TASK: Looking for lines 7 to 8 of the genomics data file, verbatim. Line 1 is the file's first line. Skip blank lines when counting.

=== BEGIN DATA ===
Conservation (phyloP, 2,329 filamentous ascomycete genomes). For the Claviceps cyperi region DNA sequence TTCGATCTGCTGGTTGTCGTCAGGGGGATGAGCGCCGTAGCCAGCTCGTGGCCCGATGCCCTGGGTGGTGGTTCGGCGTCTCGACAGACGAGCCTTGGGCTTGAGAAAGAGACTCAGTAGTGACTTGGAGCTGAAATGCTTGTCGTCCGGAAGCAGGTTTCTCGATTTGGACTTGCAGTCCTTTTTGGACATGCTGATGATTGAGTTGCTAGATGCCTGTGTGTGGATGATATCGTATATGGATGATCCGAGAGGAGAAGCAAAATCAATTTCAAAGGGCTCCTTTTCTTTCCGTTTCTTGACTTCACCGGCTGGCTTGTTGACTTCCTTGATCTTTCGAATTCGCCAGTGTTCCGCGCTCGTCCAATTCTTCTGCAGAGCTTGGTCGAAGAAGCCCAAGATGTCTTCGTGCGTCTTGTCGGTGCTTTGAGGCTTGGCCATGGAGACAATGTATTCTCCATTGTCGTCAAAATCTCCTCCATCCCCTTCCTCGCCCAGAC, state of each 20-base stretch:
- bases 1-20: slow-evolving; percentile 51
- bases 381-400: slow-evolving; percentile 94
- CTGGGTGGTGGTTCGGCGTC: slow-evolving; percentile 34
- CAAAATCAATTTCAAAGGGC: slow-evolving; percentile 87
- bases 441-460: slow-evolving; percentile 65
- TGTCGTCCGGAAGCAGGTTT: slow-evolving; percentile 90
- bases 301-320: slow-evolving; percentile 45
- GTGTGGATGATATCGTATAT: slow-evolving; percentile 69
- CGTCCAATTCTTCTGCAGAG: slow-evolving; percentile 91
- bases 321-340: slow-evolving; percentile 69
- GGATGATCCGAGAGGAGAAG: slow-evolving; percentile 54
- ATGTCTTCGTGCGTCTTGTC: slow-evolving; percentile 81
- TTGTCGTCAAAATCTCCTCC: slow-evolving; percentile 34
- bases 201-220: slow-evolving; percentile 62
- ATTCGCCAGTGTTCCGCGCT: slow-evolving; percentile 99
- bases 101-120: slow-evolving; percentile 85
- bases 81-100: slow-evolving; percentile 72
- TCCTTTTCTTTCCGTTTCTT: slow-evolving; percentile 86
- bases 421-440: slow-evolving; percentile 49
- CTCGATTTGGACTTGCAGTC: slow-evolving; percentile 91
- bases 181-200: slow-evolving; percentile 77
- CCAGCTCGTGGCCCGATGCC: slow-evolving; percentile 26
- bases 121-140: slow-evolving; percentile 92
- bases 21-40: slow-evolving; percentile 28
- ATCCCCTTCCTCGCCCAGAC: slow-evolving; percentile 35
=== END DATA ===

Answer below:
- TGTCGTCCGGAAGCAGGTTT: slow-evolving; percentile 90
- bases 301-320: slow-evolving; percentile 45